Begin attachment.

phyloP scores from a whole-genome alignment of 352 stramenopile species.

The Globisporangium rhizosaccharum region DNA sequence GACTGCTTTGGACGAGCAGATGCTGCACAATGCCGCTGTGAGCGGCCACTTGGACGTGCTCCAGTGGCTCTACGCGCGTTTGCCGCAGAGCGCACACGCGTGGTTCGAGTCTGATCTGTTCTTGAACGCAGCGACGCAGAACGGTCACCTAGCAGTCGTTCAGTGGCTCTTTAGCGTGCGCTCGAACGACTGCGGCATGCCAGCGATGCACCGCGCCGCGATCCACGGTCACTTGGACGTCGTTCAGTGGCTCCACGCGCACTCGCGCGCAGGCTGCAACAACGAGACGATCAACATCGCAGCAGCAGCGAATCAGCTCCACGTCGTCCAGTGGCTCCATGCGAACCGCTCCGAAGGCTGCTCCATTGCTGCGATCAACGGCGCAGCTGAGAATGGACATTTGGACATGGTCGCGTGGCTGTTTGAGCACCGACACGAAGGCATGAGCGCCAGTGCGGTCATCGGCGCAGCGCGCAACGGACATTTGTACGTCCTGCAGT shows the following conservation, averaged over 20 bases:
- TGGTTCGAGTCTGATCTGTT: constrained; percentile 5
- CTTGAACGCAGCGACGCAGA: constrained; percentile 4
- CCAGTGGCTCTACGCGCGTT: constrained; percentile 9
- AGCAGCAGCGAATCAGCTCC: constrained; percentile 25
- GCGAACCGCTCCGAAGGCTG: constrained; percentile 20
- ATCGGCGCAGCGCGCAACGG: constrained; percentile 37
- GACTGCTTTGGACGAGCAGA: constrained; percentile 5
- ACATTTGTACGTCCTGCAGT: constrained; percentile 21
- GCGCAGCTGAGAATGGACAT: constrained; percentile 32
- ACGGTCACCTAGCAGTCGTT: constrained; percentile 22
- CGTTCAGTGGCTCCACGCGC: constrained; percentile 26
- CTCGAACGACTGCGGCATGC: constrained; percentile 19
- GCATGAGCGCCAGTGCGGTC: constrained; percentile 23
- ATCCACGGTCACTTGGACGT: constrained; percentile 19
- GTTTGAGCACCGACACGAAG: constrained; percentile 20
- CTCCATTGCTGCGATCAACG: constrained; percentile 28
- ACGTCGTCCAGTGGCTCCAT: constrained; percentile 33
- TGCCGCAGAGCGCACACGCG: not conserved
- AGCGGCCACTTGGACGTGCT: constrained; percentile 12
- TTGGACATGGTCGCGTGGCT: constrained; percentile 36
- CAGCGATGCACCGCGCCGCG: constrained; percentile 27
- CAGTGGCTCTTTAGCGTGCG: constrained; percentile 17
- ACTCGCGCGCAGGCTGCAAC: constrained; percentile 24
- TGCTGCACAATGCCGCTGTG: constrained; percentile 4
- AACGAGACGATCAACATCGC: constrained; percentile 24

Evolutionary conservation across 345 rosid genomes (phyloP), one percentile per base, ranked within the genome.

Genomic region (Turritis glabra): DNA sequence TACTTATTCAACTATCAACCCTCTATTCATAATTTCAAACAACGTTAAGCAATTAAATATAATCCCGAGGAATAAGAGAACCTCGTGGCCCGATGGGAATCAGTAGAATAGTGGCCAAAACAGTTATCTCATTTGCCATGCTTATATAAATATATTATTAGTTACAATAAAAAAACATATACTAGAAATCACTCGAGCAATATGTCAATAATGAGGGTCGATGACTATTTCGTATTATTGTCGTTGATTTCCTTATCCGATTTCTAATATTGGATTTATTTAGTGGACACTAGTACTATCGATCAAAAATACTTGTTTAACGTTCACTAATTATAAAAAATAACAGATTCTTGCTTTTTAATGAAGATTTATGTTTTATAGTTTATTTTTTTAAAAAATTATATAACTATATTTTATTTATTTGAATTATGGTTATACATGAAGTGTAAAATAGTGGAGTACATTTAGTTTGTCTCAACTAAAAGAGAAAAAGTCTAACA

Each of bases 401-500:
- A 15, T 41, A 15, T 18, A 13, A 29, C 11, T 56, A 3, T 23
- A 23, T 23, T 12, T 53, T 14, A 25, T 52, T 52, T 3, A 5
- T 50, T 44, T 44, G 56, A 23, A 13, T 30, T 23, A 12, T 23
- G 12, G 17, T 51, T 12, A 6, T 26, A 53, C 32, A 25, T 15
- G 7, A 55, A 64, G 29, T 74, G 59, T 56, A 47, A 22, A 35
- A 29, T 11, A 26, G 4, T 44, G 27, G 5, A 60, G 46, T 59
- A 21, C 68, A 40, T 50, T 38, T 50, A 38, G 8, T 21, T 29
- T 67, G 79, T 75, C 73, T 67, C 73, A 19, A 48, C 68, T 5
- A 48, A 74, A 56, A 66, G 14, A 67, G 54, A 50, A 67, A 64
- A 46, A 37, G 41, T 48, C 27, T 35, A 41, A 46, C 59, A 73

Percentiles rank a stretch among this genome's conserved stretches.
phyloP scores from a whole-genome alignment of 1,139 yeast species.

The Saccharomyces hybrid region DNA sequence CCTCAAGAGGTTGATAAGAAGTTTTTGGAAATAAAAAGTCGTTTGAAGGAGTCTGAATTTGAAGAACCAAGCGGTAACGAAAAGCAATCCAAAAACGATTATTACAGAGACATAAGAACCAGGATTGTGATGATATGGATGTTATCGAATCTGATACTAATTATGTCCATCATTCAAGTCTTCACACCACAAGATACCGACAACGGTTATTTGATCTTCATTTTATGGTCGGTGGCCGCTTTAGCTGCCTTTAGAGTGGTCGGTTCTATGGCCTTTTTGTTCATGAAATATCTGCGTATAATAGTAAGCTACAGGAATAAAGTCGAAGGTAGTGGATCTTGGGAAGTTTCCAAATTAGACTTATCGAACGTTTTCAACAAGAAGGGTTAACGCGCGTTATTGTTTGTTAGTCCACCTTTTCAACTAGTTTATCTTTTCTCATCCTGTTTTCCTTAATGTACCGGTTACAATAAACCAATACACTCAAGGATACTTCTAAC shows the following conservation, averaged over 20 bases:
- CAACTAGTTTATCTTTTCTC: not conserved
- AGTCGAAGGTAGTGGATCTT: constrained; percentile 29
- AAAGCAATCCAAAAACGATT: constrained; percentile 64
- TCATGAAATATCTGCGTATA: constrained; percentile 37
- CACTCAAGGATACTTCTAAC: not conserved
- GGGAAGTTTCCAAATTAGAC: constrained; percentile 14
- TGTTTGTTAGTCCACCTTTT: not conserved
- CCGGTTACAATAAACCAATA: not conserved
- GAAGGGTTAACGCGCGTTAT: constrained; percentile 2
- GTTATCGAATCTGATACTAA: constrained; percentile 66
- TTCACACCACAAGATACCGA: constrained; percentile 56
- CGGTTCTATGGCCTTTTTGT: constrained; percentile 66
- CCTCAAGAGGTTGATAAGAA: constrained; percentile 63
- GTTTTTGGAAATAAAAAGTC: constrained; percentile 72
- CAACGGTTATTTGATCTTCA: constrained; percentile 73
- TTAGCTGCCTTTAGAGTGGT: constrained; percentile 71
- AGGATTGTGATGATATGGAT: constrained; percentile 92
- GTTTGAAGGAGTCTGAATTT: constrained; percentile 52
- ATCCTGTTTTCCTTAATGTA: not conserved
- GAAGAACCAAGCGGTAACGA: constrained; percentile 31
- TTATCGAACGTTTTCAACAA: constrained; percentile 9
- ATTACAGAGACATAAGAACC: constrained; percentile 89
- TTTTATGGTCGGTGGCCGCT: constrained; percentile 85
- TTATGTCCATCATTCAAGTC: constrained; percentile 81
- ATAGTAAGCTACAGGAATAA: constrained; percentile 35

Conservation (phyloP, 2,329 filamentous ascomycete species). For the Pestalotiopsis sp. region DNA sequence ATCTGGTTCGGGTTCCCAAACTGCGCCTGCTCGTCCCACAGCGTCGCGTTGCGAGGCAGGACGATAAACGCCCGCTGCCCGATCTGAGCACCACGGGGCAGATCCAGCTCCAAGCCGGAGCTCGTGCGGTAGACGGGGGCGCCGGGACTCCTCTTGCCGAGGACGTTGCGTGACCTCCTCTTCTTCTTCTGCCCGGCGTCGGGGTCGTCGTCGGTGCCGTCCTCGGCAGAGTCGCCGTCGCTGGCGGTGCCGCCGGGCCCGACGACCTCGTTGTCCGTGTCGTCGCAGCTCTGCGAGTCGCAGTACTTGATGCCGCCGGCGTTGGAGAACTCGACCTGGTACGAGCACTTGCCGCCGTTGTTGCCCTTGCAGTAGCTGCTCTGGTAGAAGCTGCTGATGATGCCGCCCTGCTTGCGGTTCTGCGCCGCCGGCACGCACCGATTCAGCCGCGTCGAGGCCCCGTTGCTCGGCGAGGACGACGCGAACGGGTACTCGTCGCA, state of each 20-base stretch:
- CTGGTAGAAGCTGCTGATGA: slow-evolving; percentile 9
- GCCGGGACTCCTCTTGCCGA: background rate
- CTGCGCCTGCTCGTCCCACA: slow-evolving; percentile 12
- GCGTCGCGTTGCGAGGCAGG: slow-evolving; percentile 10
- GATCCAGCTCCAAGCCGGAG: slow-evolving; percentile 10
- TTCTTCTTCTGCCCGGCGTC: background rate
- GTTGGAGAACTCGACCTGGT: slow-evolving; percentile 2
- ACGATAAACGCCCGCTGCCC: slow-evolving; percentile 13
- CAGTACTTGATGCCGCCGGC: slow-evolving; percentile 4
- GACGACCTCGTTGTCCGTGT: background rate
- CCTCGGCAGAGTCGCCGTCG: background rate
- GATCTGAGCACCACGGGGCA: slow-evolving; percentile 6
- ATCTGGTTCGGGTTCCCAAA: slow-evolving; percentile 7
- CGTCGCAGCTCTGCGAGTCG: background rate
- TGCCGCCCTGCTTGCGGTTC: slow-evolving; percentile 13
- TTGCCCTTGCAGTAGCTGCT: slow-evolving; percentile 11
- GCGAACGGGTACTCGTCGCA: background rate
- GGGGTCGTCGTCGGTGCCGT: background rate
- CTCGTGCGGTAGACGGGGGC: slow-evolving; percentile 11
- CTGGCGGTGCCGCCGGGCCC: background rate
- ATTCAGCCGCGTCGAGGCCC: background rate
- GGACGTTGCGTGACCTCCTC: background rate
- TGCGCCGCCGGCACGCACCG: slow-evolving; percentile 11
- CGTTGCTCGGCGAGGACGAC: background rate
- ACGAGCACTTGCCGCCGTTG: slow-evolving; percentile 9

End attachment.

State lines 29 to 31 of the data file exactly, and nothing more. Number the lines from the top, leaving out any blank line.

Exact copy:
Genomic region (Turritis glabra): DNA sequence TACTTATTCAACTATCAACCCTCTATTCATAATTTCAAACAACGTTAAGCAATTAAATATAATCCCGAGGAATAAGAGAACCTCGTGGCCCGATGGGAATCAGTAGAATAGTGGCCAAAACAGTTATCTCATTTGCCATGCTTATATAAATATATTATTAGTTACAATAAAAAAACATATACTAGAAATCACTCGAGCAATATGTCAATAATGAGGGTCGATGACTATTTCGTATTATTGTCGTTGATTTCCTTATCCGATTTCTAATATTGGATTTATTTAGTGGACACTAGTACTATCGATCAAAAATACTTGTTTAACGTTCACTAATTATAAAAAATAACAGATTCTTGCTTTTTAATGAAGATTTATGTTTTATAGTTTATTTTTTTAAAAAATTATATAACTATATTTTATTTATTTGAATTATGGTTATACATGAAGTGTAAAATAGTGGAGTACATTTAGTTTGTCTCAACTAAAAGAGAAAAAGTCTAACA

Each of bases 401-500:
- A 15, T 41, A 15, T 18, A 13, A 29, C 11, T 56, A 3, T 23